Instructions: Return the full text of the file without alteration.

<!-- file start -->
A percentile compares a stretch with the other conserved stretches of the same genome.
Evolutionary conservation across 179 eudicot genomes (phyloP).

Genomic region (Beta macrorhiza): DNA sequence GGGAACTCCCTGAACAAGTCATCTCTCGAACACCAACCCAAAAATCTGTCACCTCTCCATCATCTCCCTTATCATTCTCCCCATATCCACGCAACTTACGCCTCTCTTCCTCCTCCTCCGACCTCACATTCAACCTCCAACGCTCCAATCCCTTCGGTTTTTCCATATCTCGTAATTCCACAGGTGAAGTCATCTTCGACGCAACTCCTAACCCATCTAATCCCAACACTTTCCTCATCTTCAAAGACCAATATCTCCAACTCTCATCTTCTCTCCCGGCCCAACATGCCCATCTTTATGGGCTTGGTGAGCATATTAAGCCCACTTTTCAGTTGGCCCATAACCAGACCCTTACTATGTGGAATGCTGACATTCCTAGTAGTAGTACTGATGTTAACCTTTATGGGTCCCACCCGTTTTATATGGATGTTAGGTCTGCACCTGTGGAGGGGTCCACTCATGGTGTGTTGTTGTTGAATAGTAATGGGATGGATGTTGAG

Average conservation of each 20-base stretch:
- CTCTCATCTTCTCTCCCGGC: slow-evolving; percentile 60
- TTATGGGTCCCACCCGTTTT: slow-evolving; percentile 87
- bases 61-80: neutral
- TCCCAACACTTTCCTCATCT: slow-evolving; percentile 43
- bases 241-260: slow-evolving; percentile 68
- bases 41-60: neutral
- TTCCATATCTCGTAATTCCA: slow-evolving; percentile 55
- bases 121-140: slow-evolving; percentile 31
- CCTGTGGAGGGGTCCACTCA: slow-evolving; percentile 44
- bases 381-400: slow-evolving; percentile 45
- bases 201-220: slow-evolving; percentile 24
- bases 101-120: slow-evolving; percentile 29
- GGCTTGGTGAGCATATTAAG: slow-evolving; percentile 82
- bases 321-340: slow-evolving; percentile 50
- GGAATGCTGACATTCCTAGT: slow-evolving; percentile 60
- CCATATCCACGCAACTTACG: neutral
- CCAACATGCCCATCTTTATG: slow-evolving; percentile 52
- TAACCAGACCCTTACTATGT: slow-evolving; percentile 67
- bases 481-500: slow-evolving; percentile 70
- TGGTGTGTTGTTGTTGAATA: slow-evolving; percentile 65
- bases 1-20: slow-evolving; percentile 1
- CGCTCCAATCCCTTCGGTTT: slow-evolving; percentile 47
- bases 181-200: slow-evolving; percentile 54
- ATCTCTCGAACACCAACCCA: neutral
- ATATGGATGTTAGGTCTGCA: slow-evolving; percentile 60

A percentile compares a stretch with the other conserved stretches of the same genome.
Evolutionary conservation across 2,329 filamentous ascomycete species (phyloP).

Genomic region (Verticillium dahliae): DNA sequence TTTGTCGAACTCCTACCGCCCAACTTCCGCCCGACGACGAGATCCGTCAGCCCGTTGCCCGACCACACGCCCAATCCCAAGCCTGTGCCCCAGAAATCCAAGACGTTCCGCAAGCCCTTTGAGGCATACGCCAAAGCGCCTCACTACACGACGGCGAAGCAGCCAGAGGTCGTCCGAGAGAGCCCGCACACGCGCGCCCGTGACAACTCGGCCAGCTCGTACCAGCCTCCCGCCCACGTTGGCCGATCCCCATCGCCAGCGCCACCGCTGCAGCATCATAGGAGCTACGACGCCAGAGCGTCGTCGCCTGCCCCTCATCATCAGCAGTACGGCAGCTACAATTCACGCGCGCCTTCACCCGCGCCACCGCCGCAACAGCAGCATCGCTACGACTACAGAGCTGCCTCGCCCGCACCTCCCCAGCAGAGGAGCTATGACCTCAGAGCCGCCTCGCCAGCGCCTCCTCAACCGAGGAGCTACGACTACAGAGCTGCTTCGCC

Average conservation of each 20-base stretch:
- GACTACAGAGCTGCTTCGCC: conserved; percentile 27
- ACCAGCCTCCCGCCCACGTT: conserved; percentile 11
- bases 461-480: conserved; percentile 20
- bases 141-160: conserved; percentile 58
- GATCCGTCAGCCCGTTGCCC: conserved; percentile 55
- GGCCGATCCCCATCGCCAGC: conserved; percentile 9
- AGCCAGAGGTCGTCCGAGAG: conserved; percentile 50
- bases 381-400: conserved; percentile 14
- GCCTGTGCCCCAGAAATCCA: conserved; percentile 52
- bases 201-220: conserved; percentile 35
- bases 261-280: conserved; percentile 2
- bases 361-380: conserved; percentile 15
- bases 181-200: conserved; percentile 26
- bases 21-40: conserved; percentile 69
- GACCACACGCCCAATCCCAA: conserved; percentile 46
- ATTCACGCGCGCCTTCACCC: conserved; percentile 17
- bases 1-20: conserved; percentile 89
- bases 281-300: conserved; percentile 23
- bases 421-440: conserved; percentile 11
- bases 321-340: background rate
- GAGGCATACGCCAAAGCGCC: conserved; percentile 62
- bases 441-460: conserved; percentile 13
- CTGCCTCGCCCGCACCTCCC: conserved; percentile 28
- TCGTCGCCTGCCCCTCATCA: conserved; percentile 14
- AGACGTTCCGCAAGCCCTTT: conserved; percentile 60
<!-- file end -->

A percentile compares a stretch with the other conserved stretches of the same genome.
Evolutionary conservation across 179 eudicot genomes (phyloP).

Genomic region (Beta macrorhiza): DNA sequence GGGAACTCCCTGAACAAGTCATCTCTCGAACACCAACCCAAAAATCTGTCACCTCTCCATCATCTCCCTTATCATTCTCCCCATATCCACGCAACTTACGCCTCTCTTCCTCCTCCTCCGACCTCACATTCAACCTCCAACGCTCCAATCCCTTCGGTTTTTCCATATCTCGTAATTCCACAGGTGAAGTCATCTTCGACGCAACTCCTAACCCATCTAATCCCAACACTTTCCTCATCTTCAAAGACCAATATCTCCAACTCTCATCTTCTCTCCCGGCCCAACATGCCCATCTTTATGGGCTTGGTGAGCATATTAAGCCCACTTTTCAGTTGGCCCATAACCAGACCCTTACTATGTGGAATGCTGACATTCCTAGTAGTAGTACTGATGTTAACCTTTATGGGTCCCACCCGTTTTATATGGATGTTAGGTCTGCACCTGTGGAGGGGTCCACTCATGGTGTGTTGTTGTTGAATAGTAATGGGATGGATGTTGAG

Average conservation of each 20-base stretch:
- CTCTCATCTTCTCTCCCGGC: slow-evolving; percentile 60
- TTATGGGTCCCACCCGTTTT: slow-evolving; percentile 87
- bases 61-80: neutral
- TCCCAACACTTTCCTCATCT: slow-evolving; percentile 43
- bases 241-260: slow-evolving; percentile 68
- bases 41-60: neutral
- TTCCATATCTCGTAATTCCA: slow-evolving; percentile 55
- bases 121-140: slow-evolving; percentile 31
- CCTGTGGAGGGGTCCACTCA: slow-evolving; percentile 44
- bases 381-400: slow-evolving; percentile 45
- bases 201-220: slow-evolving; percentile 24
- bases 101-120: slow-evolving; percentile 29
- GGCTTGGTGAGCATATTAAG: slow-evolving; percentile 82
- bases 321-340: slow-evolving; percentile 50
- GGAATGCTGACATTCCTAGT: slow-evolving; percentile 60
- CCATATCCACGCAACTTACG: neutral
- CCAACATGCCCATCTTTATG: slow-evolving; percentile 52
- TAACCAGACCCTTACTATGT: slow-evolving; percentile 67
- bases 481-500: slow-evolving; percentile 70
- TGGTGTGTTGTTGTTGAATA: slow-evolving; percentile 65
- bases 1-20: slow-evolving; percentile 1
- CGCTCCAATCCCTTCGGTTT: slow-evolving; percentile 47
- bases 181-200: slow-evolving; percentile 54
- ATCTCTCGAACACCAACCCA: neutral
- ATATGGATGTTAGGTCTGCA: slow-evolving; percentile 60

A percentile compares a stretch with the other conserved stretches of the same genome.
Evolutionary conservation across 2,329 filamentous ascomycete species (phyloP).

Genomic region (Verticillium dahliae): DNA sequence TTTGTCGAACTCCTACCGCCCAACTTCCGCCCGACGACGAGATCCGTCAGCCCGTTGCCCGACCACACGCCCAATCCCAAGCCTGTGCCCCAGAAATCCAAGACGTTCCGCAAGCCCTTTGAGGCATACGCCAAAGCGCCTCACTACACGACGGCGAAGCAGCCAGAGGTCGTCCGAGAGAGCCCGCACACGCGCGCCCGTGACAACTCGGCCAGCTCGTACCAGCCTCCCGCCCACGTTGGCCGATCCCCATCGCCAGCGCCACCGCTGCAGCATCATAGGAGCTACGACGCCAGAGCGTCGTCGCCTGCCCCTCATCATCAGCAGTACGGCAGCTACAATTCACGCGCGCCTTCACCCGCGCCACCGCCGCAACAGCAGCATCGCTACGACTACAGAGCTGCCTCGCCCGCACCTCCCCAGCAGAGGAGCTATGACCTCAGAGCCGCCTCGCCAGCGCCTCCTCAACCGAGGAGCTACGACTACAGAGCTGCTTCGCC

Average conservation of each 20-base stretch:
- GACTACAGAGCTGCTTCGCC: conserved; percentile 27
- ACCAGCCTCCCGCCCACGTT: conserved; percentile 11
- bases 461-480: conserved; percentile 20
- bases 141-160: conserved; percentile 58
- GATCCGTCAGCCCGTTGCCC: conserved; percentile 55
- GGCCGATCCCCATCGCCAGC: conserved; percentile 9
- AGCCAGAGGTCGTCCGAGAG: conserved; percentile 50
- bases 381-400: conserved; percentile 14
- GCCTGTGCCCCAGAAATCCA: conserved; percentile 52
- bases 201-220: conserved; percentile 35
- bases 261-280: conserved; percentile 2
- bases 361-380: conserved; percentile 15
- bases 181-200: conserved; percentile 26
- bases 21-40: conserved; percentile 69
- GACCACACGCCCAATCCCAA: conserved; percentile 46
- ATTCACGCGCGCCTTCACCC: conserved; percentile 17
- bases 1-20: conserved; percentile 89
- bases 281-300: conserved; percentile 23
- bases 421-440: conserved; percentile 11
- bases 321-340: background rate
- GAGGCATACGCCAAAGCGCC: conserved; percentile 62
- bases 441-460: conserved; percentile 13
- CTGCCTCGCCCGCACCTCCC: conserved; percentile 28
- TCGTCGCCTGCCCCTCATCA: conserved; percentile 14
- AGACGTTCCGCAAGCCCTTT: conserved; percentile 60